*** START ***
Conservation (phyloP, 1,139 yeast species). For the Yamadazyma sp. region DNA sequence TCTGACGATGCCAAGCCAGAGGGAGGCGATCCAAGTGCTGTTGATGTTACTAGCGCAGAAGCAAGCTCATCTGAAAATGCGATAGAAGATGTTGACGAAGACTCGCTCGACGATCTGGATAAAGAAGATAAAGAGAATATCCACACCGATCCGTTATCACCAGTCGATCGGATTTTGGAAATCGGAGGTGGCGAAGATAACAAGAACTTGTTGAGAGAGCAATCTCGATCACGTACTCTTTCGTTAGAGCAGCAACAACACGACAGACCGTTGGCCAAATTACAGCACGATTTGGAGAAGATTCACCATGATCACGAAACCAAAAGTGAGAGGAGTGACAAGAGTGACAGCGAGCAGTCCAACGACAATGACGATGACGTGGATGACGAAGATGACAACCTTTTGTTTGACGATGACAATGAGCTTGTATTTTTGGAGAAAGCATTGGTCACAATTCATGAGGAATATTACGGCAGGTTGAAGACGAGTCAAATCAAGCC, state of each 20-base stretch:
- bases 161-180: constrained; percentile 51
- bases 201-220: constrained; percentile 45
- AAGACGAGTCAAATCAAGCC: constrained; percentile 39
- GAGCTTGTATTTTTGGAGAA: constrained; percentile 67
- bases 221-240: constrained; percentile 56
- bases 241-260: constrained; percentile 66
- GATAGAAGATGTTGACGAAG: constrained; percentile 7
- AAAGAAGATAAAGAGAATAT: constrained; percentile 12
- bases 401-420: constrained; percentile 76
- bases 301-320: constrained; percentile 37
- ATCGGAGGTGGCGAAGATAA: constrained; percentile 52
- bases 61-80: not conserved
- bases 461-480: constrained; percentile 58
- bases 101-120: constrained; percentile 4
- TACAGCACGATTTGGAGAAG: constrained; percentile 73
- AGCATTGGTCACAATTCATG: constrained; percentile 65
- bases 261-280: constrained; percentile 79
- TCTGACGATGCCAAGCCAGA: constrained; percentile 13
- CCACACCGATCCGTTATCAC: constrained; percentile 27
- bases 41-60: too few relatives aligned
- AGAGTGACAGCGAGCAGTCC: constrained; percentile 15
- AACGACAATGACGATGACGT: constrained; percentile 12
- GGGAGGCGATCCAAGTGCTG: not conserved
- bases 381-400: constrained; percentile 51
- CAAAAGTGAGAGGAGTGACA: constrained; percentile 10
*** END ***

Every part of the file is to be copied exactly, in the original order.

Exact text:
Conservation (phyloP, 1,139 yeast species). For the Yamadazyma sp. region DNA sequence TCTGACGATGCCAAGCCAGAGGGAGGCGATCCAAGTGCTGTTGATGTTACTAGCGCAGAAGCAAGCTCATCTGAAAATGCGATAGAAGATGTTGACGAAGACTCGCTCGACGATCTGGATAAAGAAGATAAAGAGAATATCCACACCGATCCGTTATCACCAGTCGATCGGATTTTGGAAATCGGAGGTGGCGAAGATAACAAGAACTTGTTGAGAGAGCAATCTCGATCACGTACTCTTTCGTTAGAGCAGCAACAACACGACAGACCGTTGGCCAAATTACAGCACGATTTGGAGAAGATTCACCATGATCACGAAACCAAAAGTGAGAGGAGTGACAAGAGTGACAGCGAGCAGTCCAACGACAATGACGATGACGTGGATGACGAAGATGACAACCTTTTGTTTGACGATGACAATGAGCTTGTATTTTTGGAGAAAGCATTGGTCACAATTCATGAGGAATATTACGGCAGGTTGAAGACGAGTCAAATCAAGCC, state of each 20-base stretch:
- bases 161-180: constrained; percentile 51
- bases 201-220: constrained; percentile 45
- AAGACGAGTCAAATCAAGCC: constrained; percentile 39
- GAGCTTGTATTTTTGGAGAA: constrained; percentile 67
- bases 221-240: constrained; percentile 56
- bases 241-260: constrained; percentile 66
- GATAGAAGATGTTGACGAAG: constrained; percentile 7
- AAAGAAGATAAAGAGAATAT: constrained; percentile 12
- bases 401-420: constrained; percentile 76
- bases 301-320: constrained; percentile 37
- ATCGGAGGTGGCGAAGATAA: constrained; percentile 52
- bases 61-80: not conserved
- bases 461-480: constrained; percentile 58
- bases 101-120: constrained; percentile 4
- TACAGCACGATTTGGAGAAG: constrained; percentile 73
- AGCATTGGTCACAATTCATG: constrained; percentile 65
- bases 261-280: constrained; percentile 79
- TCTGACGATGCCAAGCCAGA: constrained; percentile 13
- CCACACCGATCCGTTATCAC: constrained; percentile 27
- bases 41-60: too few relatives aligned
- AGAGTGACAGCGAGCAGTCC: constrained; percentile 15
- AACGACAATGACGATGACGT: constrained; percentile 12
- GGGAGGCGATCCAAGTGCTG: not conserved
- bases 381-400: constrained; percentile 51
- CAAAAGTGAGAGGAGTGACA: constrained; percentile 10